That it is possible for some of you to see me today is just another example of the speed at which things are changing all around us.
To this point her speech has been identical to her actual speech in 1957; at this point, she then goes into a reading of a passage from Pilgrim's Progress, the same passage she read in reality.

However, in reality, there was much else between "all around us" and Pilgrim's Progress. I wouldn't expect The Crown to repeat the entire broadcast, not least because it included some dull state-of-the-Commonwealth stuff. But some rather meaty content was excluded. Here is how the speech actually went:
That it is possible for some of you to see me today is just another example of the speed at which things are changing all around us. Because of these changes I am not surprised that many people feel lost and unable to decide what to hold on to and what to discard. How to take advantage of the new life without losing the best of the old.

But it is not the new inventions which are the difficulty. The trouble is caused by unthinking people who carelessly throw away ageless ideals as if they were old and outworn machinery.

They would have religion thrown aside, morality in personal and public life made meaningless, honesty counted as foolishness and self-interest set up in place of self-restraint.

At this critical moment in our history we will certainly lose the trust and respect of the world if we just abandon those fundamental principles which guided the men and women who built the greatness of this country and Commonwealth.

Today we need a special kind of courage, not the kind needed in battle but a kind which makes us stand up for everything that we know is right, everything that is true and honest. We need the kind of courage that can withstand the subtle corruption of the cynics so that we can show the world that we are not afraid of the future.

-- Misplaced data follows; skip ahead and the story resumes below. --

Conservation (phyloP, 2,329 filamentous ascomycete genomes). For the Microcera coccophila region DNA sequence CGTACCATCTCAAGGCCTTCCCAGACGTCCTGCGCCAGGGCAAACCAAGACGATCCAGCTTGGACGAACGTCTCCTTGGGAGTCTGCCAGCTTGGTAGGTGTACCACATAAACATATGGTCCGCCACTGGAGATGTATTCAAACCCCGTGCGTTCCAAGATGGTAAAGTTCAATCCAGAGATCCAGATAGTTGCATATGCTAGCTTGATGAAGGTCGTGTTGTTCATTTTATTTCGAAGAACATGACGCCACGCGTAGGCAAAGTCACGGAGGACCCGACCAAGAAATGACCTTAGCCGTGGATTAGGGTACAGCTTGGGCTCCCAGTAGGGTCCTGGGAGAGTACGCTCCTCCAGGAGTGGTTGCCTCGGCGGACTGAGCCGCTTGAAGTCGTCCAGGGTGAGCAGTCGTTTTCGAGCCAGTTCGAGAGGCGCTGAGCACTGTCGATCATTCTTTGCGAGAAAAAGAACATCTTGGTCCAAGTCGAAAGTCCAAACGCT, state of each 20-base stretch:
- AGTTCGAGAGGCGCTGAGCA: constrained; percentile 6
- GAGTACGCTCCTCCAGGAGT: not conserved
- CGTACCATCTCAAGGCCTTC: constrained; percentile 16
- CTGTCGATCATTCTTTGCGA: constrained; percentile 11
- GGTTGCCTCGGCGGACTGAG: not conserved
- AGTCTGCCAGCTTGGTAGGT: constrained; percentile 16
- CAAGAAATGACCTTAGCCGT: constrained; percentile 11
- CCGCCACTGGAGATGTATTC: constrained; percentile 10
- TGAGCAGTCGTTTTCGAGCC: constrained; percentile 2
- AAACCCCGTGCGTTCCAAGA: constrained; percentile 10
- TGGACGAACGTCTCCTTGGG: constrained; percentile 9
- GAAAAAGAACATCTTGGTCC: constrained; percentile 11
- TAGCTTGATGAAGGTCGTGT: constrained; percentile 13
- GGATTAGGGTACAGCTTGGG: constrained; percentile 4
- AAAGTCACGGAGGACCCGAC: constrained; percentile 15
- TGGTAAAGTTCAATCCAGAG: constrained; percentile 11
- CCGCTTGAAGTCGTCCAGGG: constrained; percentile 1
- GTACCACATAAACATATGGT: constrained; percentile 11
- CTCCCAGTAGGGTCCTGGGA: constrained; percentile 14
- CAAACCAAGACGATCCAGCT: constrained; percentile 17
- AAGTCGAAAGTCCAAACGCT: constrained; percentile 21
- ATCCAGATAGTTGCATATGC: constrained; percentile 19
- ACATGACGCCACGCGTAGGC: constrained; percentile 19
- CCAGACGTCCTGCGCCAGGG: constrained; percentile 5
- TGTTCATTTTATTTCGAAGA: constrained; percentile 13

It has always been easy to hate and destroy. To build and to cherish is much more difficult.
The Elizabeth in The Crown would not say this. If she did, she would be resisting the narrative itself. Note especially how she calls out those who would have "morality in personal and public life made meaningless [...] and self-interest set up in place of self-restraint;" those who, in other words, would commit their adulteries, fornications, and divorces and then get all tetchy about any objections to or consequences for their actions.

I think it sad that the show did not depict this Elizabeth, the one who at least cried out as she was being struck down. But The Crown doesn't want to engage the arguments of the real Elizabeth. Rather it accepts submission to the Modern as inevitable and decides simply to depict the human drama of the Crown's submission.

P.S. A silly thing The Crown does is reckon Elizabeth's sex as a rationale for the modernization. You know: Women are breaking free of so much in this glorious new age! And now even the Monarch is a wahman! As if the monarchy had no provision for a female Monarch; as if two of England's greatest Monarchs were not women; as if only a half century before Elizabeth there had not been Victoria. Very silly.